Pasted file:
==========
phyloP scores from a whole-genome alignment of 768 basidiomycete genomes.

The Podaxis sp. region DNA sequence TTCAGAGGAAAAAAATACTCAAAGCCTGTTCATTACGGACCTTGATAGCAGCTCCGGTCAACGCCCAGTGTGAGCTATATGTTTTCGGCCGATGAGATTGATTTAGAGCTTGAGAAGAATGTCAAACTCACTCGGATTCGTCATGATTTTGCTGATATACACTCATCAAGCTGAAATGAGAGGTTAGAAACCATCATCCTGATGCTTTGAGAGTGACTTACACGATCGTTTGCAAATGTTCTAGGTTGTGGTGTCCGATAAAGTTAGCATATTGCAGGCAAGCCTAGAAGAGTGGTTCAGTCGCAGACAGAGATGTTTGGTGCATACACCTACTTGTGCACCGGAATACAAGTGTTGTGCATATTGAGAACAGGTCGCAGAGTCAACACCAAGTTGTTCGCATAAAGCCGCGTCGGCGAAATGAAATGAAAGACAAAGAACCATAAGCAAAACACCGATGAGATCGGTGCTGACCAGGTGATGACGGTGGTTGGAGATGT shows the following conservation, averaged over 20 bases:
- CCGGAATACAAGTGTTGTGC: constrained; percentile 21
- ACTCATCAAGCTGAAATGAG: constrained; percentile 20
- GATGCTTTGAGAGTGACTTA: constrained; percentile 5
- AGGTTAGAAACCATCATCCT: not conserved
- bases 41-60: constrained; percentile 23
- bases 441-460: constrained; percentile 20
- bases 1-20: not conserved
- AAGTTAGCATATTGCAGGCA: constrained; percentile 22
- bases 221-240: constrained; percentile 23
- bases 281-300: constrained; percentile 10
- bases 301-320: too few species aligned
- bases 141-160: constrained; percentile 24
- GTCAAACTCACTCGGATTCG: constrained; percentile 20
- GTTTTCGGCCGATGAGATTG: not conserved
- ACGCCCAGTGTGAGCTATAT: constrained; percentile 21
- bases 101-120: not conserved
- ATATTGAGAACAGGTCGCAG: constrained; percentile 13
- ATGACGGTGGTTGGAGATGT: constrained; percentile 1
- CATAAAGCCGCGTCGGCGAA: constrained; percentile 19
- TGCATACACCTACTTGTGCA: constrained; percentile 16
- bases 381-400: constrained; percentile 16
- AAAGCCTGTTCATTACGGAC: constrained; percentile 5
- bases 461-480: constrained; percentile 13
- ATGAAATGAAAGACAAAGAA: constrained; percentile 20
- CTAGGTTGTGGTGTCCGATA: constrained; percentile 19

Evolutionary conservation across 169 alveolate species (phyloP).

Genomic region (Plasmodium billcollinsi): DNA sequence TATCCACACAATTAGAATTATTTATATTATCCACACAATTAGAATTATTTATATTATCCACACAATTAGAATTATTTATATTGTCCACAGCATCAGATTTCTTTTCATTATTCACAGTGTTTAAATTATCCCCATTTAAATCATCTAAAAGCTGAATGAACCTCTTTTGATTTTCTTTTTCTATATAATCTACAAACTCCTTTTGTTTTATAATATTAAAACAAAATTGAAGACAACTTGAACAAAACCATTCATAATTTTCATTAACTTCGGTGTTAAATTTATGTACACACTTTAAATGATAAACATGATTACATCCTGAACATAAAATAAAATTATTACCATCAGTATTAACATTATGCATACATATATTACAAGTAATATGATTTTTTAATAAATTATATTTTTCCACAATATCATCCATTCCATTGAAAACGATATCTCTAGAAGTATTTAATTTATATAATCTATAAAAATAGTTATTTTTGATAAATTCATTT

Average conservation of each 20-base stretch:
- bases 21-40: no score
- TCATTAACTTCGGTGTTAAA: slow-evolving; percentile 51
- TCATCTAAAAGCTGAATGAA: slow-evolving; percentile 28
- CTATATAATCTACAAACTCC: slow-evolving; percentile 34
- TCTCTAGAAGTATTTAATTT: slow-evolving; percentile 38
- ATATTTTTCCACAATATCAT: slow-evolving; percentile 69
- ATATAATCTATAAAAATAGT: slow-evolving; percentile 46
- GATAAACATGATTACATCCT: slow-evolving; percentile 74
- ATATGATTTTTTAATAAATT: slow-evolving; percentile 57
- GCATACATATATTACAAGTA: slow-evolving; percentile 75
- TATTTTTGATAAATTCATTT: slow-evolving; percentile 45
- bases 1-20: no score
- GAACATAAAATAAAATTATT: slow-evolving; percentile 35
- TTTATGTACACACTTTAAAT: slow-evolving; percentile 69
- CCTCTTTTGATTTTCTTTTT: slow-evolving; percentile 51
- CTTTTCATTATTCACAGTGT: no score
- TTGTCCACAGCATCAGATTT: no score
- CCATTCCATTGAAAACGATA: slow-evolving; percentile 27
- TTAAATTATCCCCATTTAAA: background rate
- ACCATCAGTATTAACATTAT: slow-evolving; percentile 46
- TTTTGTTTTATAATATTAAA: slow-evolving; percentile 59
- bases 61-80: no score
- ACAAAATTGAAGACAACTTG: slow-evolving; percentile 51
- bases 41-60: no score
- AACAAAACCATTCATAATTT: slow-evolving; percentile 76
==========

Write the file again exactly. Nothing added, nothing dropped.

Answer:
phyloP scores from a whole-genome alignment of 768 basidiomycete genomes.

The Podaxis sp. region DNA sequence TTCAGAGGAAAAAAATACTCAAAGCCTGTTCATTACGGACCTTGATAGCAGCTCCGGTCAACGCCCAGTGTGAGCTATATGTTTTCGGCCGATGAGATTGATTTAGAGCTTGAGAAGAATGTCAAACTCACTCGGATTCGTCATGATTTTGCTGATATACACTCATCAAGCTGAAATGAGAGGTTAGAAACCATCATCCTGATGCTTTGAGAGTGACTTACACGATCGTTTGCAAATGTTCTAGGTTGTGGTGTCCGATAAAGTTAGCATATTGCAGGCAAGCCTAGAAGAGTGGTTCAGTCGCAGACAGAGATGTTTGGTGCATACACCTACTTGTGCACCGGAATACAAGTGTTGTGCATATTGAGAACAGGTCGCAGAGTCAACACCAAGTTGTTCGCATAAAGCCGCGTCGGCGAAATGAAATGAAAGACAAAGAACCATAAGCAAAACACCGATGAGATCGGTGCTGACCAGGTGATGACGGTGGTTGGAGATGT shows the following conservation, averaged over 20 bases:
- CCGGAATACAAGTGTTGTGC: constrained; percentile 21
- ACTCATCAAGCTGAAATGAG: constrained; percentile 20
- GATGCTTTGAGAGTGACTTA: constrained; percentile 5
- AGGTTAGAAACCATCATCCT: not conserved
- bases 41-60: constrained; percentile 23
- bases 441-460: constrained; percentile 20
- bases 1-20: not conserved
- AAGTTAGCATATTGCAGGCA: constrained; percentile 22
- bases 221-240: constrained; percentile 23
- bases 281-300: constrained; percentile 10
- bases 301-320: too few species aligned
- bases 141-160: constrained; percentile 24
- GTCAAACTCACTCGGATTCG: constrained; percentile 20
- GTTTTCGGCCGATGAGATTG: not conserved
- ACGCCCAGTGTGAGCTATAT: constrained; percentile 21
- bases 101-120: not conserved
- ATATTGAGAACAGGTCGCAG: constrained; percentile 13
- ATGACGGTGGTTGGAGATGT: constrained; percentile 1
- CATAAAGCCGCGTCGGCGAA: constrained; percentile 19
- TGCATACACCTACTTGTGCA: constrained; percentile 16
- bases 381-400: constrained; percentile 16
- AAAGCCTGTTCATTACGGAC: constrained; percentile 5
- bases 461-480: constrained; percentile 13
- ATGAAATGAAAGACAAAGAA: constrained; percentile 20
- CTAGGTTGTGGTGTCCGATA: constrained; percentile 19

Evolutionary conservation across 169 alveolate species (phyloP).

Genomic region (Plasmodium billcollinsi): DNA sequence TATCCACACAATTAGAATTATTTATATTATCCACACAATTAGAATTATTTATATTATCCACACAATTAGAATTATTTATATTGTCCACAGCATCAGATTTCTTTTCATTATTCACAGTGTTTAAATTATCCCCATTTAAATCATCTAAAAGCTGAATGAACCTCTTTTGATTTTCTTTTTCTATATAATCTACAAACTCCTTTTGTTTTATAATATTAAAACAAAATTGAAGACAACTTGAACAAAACCATTCATAATTTTCATTAACTTCGGTGTTAAATTTATGTACACACTTTAAATGATAAACATGATTACATCCTGAACATAAAATAAAATTATTACCATCAGTATTAACATTATGCATACATATATTACAAGTAATATGATTTTTTAATAAATTATATTTTTCCACAATATCATCCATTCCATTGAAAACGATATCTCTAGAAGTATTTAATTTATATAATCTATAAAAATAGTTATTTTTGATAAATTCATTT

Average conservation of each 20-base stretch:
- bases 21-40: no score
- TCATTAACTTCGGTGTTAAA: slow-evolving; percentile 51
- TCATCTAAAAGCTGAATGAA: slow-evolving; percentile 28
- CTATATAATCTACAAACTCC: slow-evolving; percentile 34
- TCTCTAGAAGTATTTAATTT: slow-evolving; percentile 38
- ATATTTTTCCACAATATCAT: slow-evolving; percentile 69
- ATATAATCTATAAAAATAGT: slow-evolving; percentile 46
- GATAAACATGATTACATCCT: slow-evolving; percentile 74
- ATATGATTTTTTAATAAATT: slow-evolving; percentile 57
- GCATACATATATTACAAGTA: slow-evolving; percentile 75
- TATTTTTGATAAATTCATTT: slow-evolving; percentile 45
- bases 1-20: no score
- GAACATAAAATAAAATTATT: slow-evolving; percentile 35
- TTTATGTACACACTTTAAAT: slow-evolving; percentile 69
- CCTCTTTTGATTTTCTTTTT: slow-evolving; percentile 51
- CTTTTCATTATTCACAGTGT: no score
- TTGTCCACAGCATCAGATTT: no score
- CCATTCCATTGAAAACGATA: slow-evolving; percentile 27
- TTAAATTATCCCCATTTAAA: background rate
- ACCATCAGTATTAACATTAT: slow-evolving; percentile 46
- TTTTGTTTTATAATATTAAA: slow-evolving; percentile 59
- bases 61-80: no score
- ACAAAATTGAAGACAACTTG: slow-evolving; percentile 51
- bases 41-60: no score
- AACAAAACCATTCATAATTT: slow-evolving; percentile 76